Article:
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Iranian President Raisi Pledges Development Support to Sri Lanka

By Nigar Bayramli April 26, 2024

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Iranian President Ebrahim Raisi addressed the opening ceremony of the major hydropower project in Sri Lanka - Uma Oya Hydropower Complex - which was built with the help of Iranian engineers, on April 24, 2024. / president.ir

Iranian President Ebrahim Raisi expressed Tehran’s readiness to participate in significant development projects in Sri Lanka during the inauguration of major water and electricity initiatives in the country. 

He affirmed Tehran’s willingness to share its 45 years of experience with Colombo and contribute to Sri Lanka’s development through technical and engineering services. 

Raisi made these remarks at the inauguration ceremony of the Uma Oya Hydropower Complex, constructed with Iranian engineers’ assistance in Sri Lanka on April 24, as reported by the official IRNA news agency. This visit marks the first by an Iranian President to Colombo since former President Mahmoud Ahmadinejad’s visit in April 2008.

Raisi described the project as “a symbol of integration, connection, and friendship between Iran and Sri Lanka,” emphasizing that it demonstrates the determination of both countries. He highlighted the collaborative effort in “sharing knowledge and expertise with the friendly nation of Sri Lanka.”

During his one-day official visit to Colombo, Raisi, alongside Sri Lankan President Ranil Wickremesinghe, inaugurated the long-delayed Uma Oya Multipurpose Development Project, valued at $514 million. The project, jointly funded by Iran and Sri Lanka, aims to add 120 MW of electricity to Sri Lanka’s national grid and provide irrigation for approximately 25,000 acres of paddy land in southeastern Sri Lanka. Initiated in 2010 and managed by Iran’s Farab engineering group, the project’s primary objective is to address water scarcity in the southeastern dry region by redirecting an annual average of 145 million cubic meters of excess water from the Uma Oya basin to the Kirindi Oya basin.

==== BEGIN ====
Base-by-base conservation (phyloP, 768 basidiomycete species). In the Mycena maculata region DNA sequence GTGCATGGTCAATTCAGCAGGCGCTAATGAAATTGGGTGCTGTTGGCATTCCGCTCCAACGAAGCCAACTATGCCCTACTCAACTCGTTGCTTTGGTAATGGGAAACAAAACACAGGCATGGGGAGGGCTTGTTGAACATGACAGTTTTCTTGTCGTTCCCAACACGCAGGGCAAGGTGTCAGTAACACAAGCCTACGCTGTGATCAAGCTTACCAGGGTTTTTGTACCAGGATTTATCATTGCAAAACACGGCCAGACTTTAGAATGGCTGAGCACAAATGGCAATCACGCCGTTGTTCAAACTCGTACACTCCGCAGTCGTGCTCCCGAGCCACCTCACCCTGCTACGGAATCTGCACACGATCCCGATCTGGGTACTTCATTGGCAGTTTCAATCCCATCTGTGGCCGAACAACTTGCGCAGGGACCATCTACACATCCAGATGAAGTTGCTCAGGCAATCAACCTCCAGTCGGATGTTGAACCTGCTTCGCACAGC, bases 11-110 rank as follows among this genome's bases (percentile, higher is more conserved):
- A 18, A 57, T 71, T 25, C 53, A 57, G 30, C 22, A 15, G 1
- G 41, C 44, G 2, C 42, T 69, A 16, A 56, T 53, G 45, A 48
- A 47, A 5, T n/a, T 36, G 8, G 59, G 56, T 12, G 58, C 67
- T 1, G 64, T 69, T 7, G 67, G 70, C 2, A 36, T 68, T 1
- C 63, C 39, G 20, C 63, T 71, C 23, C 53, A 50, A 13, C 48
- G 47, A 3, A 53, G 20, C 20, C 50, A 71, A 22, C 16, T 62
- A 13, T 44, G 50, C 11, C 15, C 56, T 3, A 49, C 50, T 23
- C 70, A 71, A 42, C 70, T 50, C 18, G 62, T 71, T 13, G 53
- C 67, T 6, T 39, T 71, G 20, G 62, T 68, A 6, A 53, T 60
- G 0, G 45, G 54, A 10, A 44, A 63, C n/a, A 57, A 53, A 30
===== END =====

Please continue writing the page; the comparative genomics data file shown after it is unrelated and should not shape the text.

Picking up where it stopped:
Originally, Iran provided $50 million for the project until 2013. However, due to international sanctions against Iran, Sri Lanka decided to proceed with the project using its own funds.

At the inauguration ceremony, President Wickremesinghe commended Iran’s technological and engineering prowess, noting that despite numerous challenges, the two countries “overcame them together.”

In a press conference, Wickremesinghe expressed gratitude to Iran for its contribution to the multi-purpose dam project and acknowledged Iran’s support for Sri Lanka’s economic stability. Raisi reiterated Iran’s commitment “to transferring technical and engineering know-how” to facilitate Sri Lanka’s progress, emphasizing the absence of barriers “to political, economic, trade, and cultural ties between the two nations.”

Both parties agreed to establish a joint commission to oversee the implementation of agreements reached during the Iranian delegation’s visit.

Iran’s development assistance to Sri Lanka primarily comprises loans aimed at improving infrastructure, irrigation, and the power sector. Sri Lanka has repaid over $19.3 million to Iran, with a remaining gross payable amount of $35.2 million. Additionally, Sri Lanka has approved Mahan Air flights between the two countries, anticipating increased tourism from Iran and enhanced cooperation in aviation.

Discussions between Sri Lanka and Iran included the expansion of oil trade to circumvent US sanctions related to the nuclear deal. This topic was addressed during Iranian Foreign Minister Hossein Amir-Abdollahian’s visit to Sri Lanka on February 19-21, 2024. Sri Lanka agreed to a government-to-government deal to purchase crude oil from Iran in September 2022.